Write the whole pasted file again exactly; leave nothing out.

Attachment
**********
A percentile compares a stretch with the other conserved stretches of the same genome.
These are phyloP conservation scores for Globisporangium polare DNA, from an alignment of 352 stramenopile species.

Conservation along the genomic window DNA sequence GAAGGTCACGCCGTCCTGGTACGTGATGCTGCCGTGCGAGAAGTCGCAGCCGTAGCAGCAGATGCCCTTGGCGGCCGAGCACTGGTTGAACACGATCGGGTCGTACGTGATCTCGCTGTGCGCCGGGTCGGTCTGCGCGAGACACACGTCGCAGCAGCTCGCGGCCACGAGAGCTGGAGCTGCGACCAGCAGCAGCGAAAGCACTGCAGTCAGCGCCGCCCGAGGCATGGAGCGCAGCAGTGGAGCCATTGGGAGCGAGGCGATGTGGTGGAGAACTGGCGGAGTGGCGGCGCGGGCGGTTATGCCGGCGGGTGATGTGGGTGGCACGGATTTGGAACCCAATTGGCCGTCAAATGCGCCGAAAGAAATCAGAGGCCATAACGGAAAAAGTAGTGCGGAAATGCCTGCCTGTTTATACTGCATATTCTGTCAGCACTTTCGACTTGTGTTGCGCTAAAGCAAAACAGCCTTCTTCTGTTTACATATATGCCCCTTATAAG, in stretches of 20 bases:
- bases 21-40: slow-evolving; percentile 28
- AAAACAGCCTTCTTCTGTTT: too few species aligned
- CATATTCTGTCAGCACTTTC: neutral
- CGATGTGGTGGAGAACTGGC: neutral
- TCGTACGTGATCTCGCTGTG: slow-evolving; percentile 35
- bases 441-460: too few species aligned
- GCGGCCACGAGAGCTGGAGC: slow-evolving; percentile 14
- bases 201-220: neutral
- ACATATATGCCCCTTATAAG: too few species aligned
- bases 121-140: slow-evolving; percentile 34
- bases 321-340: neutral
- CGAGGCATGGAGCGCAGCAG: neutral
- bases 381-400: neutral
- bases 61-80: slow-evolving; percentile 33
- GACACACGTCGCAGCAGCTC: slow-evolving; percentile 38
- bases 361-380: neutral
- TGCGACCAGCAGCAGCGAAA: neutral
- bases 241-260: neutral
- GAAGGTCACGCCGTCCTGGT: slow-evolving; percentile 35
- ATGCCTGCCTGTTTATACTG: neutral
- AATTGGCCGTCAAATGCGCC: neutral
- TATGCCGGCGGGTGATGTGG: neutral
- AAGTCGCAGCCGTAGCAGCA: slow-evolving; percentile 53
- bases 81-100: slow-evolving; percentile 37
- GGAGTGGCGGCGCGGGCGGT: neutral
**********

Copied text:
A percentile compares a stretch with the other conserved stretches of the same genome.
These are phyloP conservation scores for Globisporangium polare DNA, from an alignment of 352 stramenopile species.

Conservation along the genomic window DNA sequence GAAGGTCACGCCGTCCTGGTACGTGATGCTGCCGTGCGAGAAGTCGCAGCCGTAGCAGCAGATGCCCTTGGCGGCCGAGCACTGGTTGAACACGATCGGGTCGTACGTGATCTCGCTGTGCGCCGGGTCGGTCTGCGCGAGACACACGTCGCAGCAGCTCGCGGCCACGAGAGCTGGAGCTGCGACCAGCAGCAGCGAAAGCACTGCAGTCAGCGCCGCCCGAGGCATGGAGCGCAGCAGTGGAGCCATTGGGAGCGAGGCGATGTGGTGGAGAACTGGCGGAGTGGCGGCGCGGGCGGTTATGCCGGCGGGTGATGTGGGTGGCACGGATTTGGAACCCAATTGGCCGTCAAATGCGCCGAAAGAAATCAGAGGCCATAACGGAAAAAGTAGTGCGGAAATGCCTGCCTGTTTATACTGCATATTCTGTCAGCACTTTCGACTTGTGTTGCGCTAAAGCAAAACAGCCTTCTTCTGTTTACATATATGCCCCTTATAAG, in stretches of 20 bases:
- bases 21-40: slow-evolving; percentile 28
- AAAACAGCCTTCTTCTGTTT: too few species aligned
- CATATTCTGTCAGCACTTTC: neutral
- CGATGTGGTGGAGAACTGGC: neutral
- TCGTACGTGATCTCGCTGTG: slow-evolving; percentile 35
- bases 441-460: too few species aligned
- GCGGCCACGAGAGCTGGAGC: slow-evolving; percentile 14
- bases 201-220: neutral
- ACATATATGCCCCTTATAAG: too few species aligned
- bases 121-140: slow-evolving; percentile 34
- bases 321-340: neutral
- CGAGGCATGGAGCGCAGCAG: neutral
- bases 381-400: neutral
- bases 61-80: slow-evolving; percentile 33
- GACACACGTCGCAGCAGCTC: slow-evolving; percentile 38
- bases 361-380: neutral
- TGCGACCAGCAGCAGCGAAA: neutral
- bases 241-260: neutral
- GAAGGTCACGCCGTCCTGGT: slow-evolving; percentile 35
- ATGCCTGCCTGTTTATACTG: neutral
- AATTGGCCGTCAAATGCGCC: neutral
- TATGCCGGCGGGTGATGTGG: neutral
- AAGTCGCAGCCGTAGCAGCA: slow-evolving; percentile 53
- bases 81-100: slow-evolving; percentile 37
- GGAGTGGCGGCGCGGGCGGT: neutral